After we eat, any extra glucose, fatty acids, and amino acids in the blood stream are picked up by our fat cells, and converted to fat. That’s how we build our reserve fuel supply. Once we are past childhood, our body doesn’t make many more fat cells. The new fat molecules are crowded into existing fat cells, making them larger.
Overnight, when no food is consumed, blood sugar drops to its lowest point about 70 to 100 milligrams per deciliter (mg/dl). After a meal, blood sugar rises, normally reaching no higher than 140 mg/dl; as the meal is digested, it falls again. Fasting blood sugar under 100 mg/dl is generally considered normal (but not optimal); 126 mg/dl or higher can mean diabetes. Levels between 100 mg/dl and 126 mg/dl can mean pre-diabetes.
Blood sugar testing should be part of regular medical checkups for everyone who is over forty-five and for everyone over age ten who has two or more risk factors for diabetes. Risk factors include being overweight; having a family history of diabetes; showing signs of insulin resistance, such as high blood pressure, high cholesterol, or other abnormal blood fats; or being a member of an ethnic or racial minority known to have above-average risk (for example, African Americans, Hispanics and Latin Americans, American Indians, Asian Americans, and Pacific Islanders).
Insulin helps liberate fatty acids from food. Because more fatty acids are available, there’s more for fat cells to store. In addition, insulin inhibits the release of stored fat by the fat cells. These effects mean that people who are insulin-resistant – and who therefore have excess insulin circulating in their bloodstream – have an increased tendency to store fat and gain weight. When fat cells are overstuffed, our body chemistry can go awry, leading to diabetes and other serious problems.
When someone is insulin resistant, the beta cells in their pancreas produce plenty of insulin but the cells throughout their body don’t respond normally to it. To maintain homeostasis, the pancreas makes more and more insulin. This works temporarily: the extra insulin compensates from the cells insensitivity, so blood sugar remains normal.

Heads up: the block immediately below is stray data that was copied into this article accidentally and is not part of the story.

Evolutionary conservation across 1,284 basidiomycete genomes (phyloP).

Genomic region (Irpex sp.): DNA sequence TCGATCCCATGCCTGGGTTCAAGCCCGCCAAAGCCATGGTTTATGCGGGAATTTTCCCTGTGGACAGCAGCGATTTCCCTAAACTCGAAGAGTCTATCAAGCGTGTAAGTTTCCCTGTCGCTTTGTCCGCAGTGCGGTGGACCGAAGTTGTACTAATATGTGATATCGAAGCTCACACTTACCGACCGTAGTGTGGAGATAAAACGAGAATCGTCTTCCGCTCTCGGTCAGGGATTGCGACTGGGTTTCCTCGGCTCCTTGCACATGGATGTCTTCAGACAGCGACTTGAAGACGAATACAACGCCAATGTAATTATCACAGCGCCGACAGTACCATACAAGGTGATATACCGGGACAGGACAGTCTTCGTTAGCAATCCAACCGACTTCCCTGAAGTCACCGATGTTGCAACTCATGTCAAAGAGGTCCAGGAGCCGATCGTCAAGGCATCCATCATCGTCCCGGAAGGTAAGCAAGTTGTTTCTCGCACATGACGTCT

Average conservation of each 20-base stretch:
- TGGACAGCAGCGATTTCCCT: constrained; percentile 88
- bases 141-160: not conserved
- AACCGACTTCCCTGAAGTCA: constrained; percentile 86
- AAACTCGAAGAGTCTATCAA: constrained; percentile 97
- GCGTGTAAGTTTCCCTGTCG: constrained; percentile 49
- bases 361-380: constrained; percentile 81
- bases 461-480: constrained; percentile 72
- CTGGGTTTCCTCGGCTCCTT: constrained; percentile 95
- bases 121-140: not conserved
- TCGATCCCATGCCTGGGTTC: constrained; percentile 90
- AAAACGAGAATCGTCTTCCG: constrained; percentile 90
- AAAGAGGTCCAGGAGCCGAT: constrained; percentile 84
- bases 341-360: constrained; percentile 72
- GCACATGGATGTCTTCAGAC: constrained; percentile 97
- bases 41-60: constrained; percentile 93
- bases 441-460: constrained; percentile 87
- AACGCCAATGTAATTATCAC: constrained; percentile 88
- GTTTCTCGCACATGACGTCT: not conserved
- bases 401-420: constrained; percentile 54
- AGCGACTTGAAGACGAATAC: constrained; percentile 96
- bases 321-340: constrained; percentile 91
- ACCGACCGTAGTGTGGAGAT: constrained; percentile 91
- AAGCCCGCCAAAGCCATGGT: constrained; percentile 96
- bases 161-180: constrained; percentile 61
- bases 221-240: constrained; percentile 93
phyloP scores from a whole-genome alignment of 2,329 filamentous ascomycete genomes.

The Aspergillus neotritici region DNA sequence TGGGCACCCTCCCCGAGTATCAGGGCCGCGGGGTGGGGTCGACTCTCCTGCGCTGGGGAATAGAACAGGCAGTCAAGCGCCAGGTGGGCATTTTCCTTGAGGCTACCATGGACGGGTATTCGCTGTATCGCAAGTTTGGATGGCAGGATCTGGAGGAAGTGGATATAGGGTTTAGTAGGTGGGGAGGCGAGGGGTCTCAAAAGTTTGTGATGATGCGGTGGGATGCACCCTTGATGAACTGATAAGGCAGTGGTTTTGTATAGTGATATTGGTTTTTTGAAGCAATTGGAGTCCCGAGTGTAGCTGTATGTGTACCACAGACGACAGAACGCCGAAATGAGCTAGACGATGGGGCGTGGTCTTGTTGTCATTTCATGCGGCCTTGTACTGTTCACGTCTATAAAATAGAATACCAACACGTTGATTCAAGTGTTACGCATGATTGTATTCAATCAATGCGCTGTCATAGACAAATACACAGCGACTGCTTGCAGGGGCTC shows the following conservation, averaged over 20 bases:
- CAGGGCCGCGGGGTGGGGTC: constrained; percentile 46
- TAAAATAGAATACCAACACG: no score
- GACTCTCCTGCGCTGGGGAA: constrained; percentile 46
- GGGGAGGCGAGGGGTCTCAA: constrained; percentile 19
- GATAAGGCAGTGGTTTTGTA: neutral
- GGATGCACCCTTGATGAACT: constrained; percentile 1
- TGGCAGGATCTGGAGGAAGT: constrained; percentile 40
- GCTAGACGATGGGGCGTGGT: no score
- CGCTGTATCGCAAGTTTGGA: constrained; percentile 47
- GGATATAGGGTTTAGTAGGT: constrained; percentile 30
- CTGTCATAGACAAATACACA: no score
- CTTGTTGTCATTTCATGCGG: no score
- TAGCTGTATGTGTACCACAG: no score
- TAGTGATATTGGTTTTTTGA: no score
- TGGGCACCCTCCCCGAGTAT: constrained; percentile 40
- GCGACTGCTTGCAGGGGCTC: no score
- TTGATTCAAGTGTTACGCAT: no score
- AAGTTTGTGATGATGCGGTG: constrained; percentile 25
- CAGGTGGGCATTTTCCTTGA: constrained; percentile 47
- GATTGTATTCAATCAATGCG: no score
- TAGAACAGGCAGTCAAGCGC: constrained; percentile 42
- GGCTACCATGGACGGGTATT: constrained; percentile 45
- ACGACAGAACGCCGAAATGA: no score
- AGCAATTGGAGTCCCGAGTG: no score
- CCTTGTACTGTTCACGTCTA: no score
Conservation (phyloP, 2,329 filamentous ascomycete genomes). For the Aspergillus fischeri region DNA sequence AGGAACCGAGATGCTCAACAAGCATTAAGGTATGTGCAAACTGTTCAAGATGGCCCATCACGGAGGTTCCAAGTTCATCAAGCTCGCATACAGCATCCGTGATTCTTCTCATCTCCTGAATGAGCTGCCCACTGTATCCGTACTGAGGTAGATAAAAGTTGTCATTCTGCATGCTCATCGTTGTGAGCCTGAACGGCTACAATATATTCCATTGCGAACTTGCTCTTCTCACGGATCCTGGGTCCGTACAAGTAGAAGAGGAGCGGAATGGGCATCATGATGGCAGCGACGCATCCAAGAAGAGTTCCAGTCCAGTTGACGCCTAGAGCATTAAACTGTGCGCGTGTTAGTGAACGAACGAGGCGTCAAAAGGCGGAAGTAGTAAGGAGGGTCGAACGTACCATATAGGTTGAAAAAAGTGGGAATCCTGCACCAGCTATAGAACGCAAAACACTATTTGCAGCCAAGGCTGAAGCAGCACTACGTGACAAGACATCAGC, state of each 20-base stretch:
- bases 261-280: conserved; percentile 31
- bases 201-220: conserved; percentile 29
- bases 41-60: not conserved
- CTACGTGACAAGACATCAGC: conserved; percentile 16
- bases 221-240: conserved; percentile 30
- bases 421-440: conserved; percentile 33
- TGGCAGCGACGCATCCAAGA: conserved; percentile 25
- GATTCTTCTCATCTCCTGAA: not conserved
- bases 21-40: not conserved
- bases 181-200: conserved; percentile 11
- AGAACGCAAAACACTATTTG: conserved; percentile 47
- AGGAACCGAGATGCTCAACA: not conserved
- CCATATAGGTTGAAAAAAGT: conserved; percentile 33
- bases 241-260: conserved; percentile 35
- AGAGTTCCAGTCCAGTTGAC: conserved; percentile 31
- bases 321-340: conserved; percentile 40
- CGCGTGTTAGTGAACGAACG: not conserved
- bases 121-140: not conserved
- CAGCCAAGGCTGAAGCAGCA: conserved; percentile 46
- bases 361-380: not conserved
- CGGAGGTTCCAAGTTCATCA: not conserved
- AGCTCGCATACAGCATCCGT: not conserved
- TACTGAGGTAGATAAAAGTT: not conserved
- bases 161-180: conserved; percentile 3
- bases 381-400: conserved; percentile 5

Over time, the beta cells become exhausted and can no longer sustain their abnormally high insulin production rate.
More than 41 million Americans have “pre-diabetes.” Most of them don’t know it! One measurement is fasting blood sugar. When it is elevated but not high enough to be considered diabetic: This is usually between 100 and 125 mg/dl after an overnight fast. Insulin levels are another critical measurement.
Lifestyle changes can prevent type 2 diabetes, even in people who are already in the beginning stages. This includes proper eating and moderate but consistent exercise.
NBH Lifetime Health offers tests for diabetes and designs individualized programs that effectively assist in the prevention and treatment of type II diabetes.
If you have any questions about these hormones or about diabetes, please email your question or questions to firstname.lastname@example.org.
By NBH, Director of Education & Research
NBH Lifetime Health Weight Loss & Hormone Clinics, Medline South